Suffice to say the cocktails should leave you in high spirits whilst teetotalers will find ample delight in the mocktails: the first similar to a light milkshake, blending Oita green tea with fresh strawberry and the second (below pix), a mixture of matcha and Japanese citron evoking clean, fresh grassy-citrusy accents.
Making an indelible splash with us was the sumptuous Buri Sushi (RM150). Shaped into nigiri sushi, each one came dotted with different Oita condiments: Kabosu Kosho, Ougon-Yuzukoshou, Yuzu Kosho, Oba-Kosho and Red Pepper Yuzu Kosho.
Just like our sambal, the Japanese paste is made from fresh red/green chillies fermented with yuzu juice and zest, and salt. Kabosu, yuzu, oba leaf, and red pepper render the condiment with varying levels of spiciness and zingy nuances. The assorted condiments certainly heightened our enjoyment of the Buri Sushi.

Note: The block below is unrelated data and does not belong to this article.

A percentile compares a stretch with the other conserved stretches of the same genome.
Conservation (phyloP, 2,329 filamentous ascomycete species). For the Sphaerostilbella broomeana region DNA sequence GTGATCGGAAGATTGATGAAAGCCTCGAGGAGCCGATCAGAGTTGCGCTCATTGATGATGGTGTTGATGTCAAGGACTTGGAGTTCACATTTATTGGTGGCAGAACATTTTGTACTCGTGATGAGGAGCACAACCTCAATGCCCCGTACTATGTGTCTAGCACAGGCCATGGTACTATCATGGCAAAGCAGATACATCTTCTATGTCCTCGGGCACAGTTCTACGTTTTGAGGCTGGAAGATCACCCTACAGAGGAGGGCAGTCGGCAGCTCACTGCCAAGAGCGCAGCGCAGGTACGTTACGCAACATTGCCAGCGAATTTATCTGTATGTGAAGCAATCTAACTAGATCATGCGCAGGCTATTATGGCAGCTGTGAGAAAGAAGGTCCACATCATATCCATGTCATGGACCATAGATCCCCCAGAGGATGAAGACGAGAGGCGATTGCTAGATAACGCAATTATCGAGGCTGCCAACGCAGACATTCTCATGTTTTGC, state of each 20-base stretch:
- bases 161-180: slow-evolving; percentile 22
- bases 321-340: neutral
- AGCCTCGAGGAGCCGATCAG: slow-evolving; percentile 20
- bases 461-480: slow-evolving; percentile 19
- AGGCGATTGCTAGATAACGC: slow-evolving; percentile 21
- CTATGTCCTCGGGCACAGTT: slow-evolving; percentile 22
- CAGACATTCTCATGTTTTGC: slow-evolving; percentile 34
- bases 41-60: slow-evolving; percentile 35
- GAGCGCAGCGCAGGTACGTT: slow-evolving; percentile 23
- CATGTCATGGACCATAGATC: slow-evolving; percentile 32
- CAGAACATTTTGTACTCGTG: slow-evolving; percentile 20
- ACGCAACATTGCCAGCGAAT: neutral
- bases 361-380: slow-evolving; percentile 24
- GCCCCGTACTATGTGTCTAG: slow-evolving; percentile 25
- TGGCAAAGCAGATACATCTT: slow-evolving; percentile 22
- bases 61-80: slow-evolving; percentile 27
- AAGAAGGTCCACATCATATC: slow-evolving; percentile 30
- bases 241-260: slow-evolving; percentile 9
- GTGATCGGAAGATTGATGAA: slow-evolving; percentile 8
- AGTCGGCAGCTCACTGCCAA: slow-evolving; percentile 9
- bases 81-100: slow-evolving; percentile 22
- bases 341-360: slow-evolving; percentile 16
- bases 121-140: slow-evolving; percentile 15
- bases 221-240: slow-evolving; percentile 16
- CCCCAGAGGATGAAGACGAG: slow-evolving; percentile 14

We were also smitten with Ryukyu (RM98) in which slices of marinated raw salmon, tuna, amberjack, squid and scallop were draped atop mounds of rice.

Every mouthful of the irresistible fish and rice was aptly complemented by an exclusive Oita-brewed sake with a 50% rice polishing ratio (RPR). In sake-making, the level of RPR will determine the desired and resultant taste profile of each sake.

Served at room temperature, the delicate umami-sweetness of Saiki Hisho, an artisanal sake with a 65% RPR and the distinctive Bungo Meijyo no Umeshu left us game for more.